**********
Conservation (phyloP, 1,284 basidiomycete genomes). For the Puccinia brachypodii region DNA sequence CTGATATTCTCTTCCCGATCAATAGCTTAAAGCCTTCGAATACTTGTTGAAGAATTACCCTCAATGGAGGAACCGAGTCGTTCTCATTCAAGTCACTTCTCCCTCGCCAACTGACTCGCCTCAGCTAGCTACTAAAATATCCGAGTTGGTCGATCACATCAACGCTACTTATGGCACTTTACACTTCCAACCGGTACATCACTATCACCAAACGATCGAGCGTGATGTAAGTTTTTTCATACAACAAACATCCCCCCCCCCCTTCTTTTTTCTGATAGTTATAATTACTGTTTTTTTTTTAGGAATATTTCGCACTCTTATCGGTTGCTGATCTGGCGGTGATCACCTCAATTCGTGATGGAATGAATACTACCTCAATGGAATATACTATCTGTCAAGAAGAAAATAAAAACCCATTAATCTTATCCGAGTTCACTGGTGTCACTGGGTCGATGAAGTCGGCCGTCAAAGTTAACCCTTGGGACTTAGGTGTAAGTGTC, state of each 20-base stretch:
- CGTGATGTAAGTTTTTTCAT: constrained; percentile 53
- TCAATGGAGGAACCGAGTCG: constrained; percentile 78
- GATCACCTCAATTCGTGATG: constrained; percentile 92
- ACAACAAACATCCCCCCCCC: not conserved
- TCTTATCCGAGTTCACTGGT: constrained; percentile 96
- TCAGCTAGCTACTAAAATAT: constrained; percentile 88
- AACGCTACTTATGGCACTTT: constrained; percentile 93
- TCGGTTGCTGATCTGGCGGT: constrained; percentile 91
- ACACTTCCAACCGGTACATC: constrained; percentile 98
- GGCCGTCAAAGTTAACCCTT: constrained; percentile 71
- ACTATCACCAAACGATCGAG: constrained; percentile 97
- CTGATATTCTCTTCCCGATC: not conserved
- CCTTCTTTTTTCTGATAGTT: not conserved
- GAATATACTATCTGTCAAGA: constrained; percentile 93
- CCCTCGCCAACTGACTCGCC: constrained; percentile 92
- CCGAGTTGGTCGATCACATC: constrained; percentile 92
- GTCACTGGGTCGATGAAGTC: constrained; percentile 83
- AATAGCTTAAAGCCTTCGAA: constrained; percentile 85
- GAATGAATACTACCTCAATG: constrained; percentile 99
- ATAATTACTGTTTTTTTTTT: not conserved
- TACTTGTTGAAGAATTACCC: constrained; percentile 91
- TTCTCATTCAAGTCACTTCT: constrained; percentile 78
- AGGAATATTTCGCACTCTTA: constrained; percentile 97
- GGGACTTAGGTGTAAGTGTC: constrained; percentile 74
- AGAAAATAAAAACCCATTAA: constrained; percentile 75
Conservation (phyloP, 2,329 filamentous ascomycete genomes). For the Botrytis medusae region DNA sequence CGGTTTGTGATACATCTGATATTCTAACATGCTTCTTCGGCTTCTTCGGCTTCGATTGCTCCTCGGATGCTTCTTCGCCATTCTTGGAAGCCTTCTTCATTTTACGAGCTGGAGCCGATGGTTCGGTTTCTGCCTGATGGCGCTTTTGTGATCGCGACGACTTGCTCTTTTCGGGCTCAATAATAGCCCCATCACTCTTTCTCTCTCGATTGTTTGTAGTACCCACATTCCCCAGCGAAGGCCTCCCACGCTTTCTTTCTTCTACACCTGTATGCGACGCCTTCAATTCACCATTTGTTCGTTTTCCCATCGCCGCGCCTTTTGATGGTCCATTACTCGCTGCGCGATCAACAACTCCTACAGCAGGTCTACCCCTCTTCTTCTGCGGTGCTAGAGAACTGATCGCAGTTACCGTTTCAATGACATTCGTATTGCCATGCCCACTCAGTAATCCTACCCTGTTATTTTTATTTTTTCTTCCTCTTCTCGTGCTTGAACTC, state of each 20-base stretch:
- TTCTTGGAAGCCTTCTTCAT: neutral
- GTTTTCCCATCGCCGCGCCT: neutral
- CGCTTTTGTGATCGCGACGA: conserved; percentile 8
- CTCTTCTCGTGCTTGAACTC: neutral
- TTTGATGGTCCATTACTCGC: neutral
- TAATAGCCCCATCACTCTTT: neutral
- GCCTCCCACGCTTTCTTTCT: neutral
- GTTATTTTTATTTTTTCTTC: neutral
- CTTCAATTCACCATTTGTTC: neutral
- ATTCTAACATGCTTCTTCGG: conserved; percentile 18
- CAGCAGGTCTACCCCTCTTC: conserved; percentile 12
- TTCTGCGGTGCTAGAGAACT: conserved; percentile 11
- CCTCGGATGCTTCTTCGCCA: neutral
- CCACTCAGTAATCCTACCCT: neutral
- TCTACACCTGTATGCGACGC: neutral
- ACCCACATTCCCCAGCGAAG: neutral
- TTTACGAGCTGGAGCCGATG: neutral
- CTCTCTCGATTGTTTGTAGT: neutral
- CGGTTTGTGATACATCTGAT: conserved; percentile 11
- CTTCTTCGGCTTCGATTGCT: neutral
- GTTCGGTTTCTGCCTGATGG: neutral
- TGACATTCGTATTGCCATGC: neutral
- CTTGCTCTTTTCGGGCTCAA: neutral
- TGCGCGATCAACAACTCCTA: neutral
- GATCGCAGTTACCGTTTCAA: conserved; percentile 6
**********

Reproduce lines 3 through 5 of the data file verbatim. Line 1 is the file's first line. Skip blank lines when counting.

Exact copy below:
- TCAATGGAGGAACCGAGTCG: constrained; percentile 78
- GATCACCTCAATTCGTGATG: constrained; percentile 92
- ACAACAAACATCCCCCCCCC: not conserved